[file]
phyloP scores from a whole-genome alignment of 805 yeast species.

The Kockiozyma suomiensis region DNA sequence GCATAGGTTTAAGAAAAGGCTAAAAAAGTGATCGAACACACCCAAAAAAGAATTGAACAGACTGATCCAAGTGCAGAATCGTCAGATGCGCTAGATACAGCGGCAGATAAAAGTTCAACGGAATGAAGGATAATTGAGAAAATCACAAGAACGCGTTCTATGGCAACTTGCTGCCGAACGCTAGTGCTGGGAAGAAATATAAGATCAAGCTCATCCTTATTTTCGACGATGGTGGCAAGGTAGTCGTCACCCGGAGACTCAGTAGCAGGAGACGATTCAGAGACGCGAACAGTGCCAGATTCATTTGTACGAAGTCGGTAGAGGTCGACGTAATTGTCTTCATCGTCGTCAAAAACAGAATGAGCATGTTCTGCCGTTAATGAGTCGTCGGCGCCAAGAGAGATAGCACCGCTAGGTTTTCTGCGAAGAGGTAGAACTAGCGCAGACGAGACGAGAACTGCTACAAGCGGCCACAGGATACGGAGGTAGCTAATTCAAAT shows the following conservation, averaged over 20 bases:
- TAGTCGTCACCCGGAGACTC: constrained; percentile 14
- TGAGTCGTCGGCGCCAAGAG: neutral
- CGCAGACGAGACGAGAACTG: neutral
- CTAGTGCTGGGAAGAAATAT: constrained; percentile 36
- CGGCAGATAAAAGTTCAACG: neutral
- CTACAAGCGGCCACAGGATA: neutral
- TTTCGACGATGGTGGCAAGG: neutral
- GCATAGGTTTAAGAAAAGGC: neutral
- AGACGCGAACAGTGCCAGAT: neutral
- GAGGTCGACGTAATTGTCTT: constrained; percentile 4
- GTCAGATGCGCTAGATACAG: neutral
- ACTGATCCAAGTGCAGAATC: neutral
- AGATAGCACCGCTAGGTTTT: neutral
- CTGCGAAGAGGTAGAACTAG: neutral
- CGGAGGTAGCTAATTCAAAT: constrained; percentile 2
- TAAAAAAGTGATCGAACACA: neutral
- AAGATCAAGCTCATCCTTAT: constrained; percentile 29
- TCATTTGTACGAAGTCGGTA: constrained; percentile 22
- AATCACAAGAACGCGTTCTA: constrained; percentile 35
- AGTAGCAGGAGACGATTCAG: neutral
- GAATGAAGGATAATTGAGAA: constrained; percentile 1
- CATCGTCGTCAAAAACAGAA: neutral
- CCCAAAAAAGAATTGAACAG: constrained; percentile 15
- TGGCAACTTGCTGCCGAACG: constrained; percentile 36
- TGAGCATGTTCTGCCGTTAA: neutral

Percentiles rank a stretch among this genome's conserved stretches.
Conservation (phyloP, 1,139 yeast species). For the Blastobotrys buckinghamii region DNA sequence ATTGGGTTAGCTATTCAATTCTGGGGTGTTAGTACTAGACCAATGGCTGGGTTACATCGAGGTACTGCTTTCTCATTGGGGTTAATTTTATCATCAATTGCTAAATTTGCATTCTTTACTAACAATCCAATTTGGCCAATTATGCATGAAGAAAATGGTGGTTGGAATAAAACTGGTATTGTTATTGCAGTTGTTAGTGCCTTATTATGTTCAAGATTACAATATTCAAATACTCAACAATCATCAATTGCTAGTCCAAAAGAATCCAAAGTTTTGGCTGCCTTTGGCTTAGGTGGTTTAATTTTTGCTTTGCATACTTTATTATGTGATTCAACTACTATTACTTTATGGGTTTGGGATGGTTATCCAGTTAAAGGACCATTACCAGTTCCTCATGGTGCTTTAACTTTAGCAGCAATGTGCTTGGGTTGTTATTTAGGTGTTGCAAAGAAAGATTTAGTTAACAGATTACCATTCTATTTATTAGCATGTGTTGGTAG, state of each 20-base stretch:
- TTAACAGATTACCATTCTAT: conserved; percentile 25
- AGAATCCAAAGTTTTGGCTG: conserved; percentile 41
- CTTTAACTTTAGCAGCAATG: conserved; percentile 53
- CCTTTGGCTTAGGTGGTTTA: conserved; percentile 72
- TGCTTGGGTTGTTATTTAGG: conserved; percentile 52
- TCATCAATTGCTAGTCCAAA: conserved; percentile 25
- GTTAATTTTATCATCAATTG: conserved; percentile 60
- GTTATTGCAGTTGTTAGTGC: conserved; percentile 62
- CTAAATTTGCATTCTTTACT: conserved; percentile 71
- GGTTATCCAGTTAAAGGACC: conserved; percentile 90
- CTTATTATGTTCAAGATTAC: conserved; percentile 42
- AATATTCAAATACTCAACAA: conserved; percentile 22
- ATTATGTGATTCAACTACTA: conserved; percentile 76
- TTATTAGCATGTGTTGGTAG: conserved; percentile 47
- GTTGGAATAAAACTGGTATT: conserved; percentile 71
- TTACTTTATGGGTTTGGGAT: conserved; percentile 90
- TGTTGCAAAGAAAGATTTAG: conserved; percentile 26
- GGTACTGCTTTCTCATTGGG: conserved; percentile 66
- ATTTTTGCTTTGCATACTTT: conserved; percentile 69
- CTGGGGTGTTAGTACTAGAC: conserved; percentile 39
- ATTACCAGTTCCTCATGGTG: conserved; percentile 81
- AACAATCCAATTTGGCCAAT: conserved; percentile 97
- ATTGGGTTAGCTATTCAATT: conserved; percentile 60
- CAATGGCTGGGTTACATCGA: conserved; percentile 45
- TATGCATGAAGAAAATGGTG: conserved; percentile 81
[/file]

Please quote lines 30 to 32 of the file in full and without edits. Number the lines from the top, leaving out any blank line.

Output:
- TTAACAGATTACCATTCTAT: conserved; percentile 25
- AGAATCCAAAGTTTTGGCTG: conserved; percentile 41
- CTTTAACTTTAGCAGCAATG: conserved; percentile 53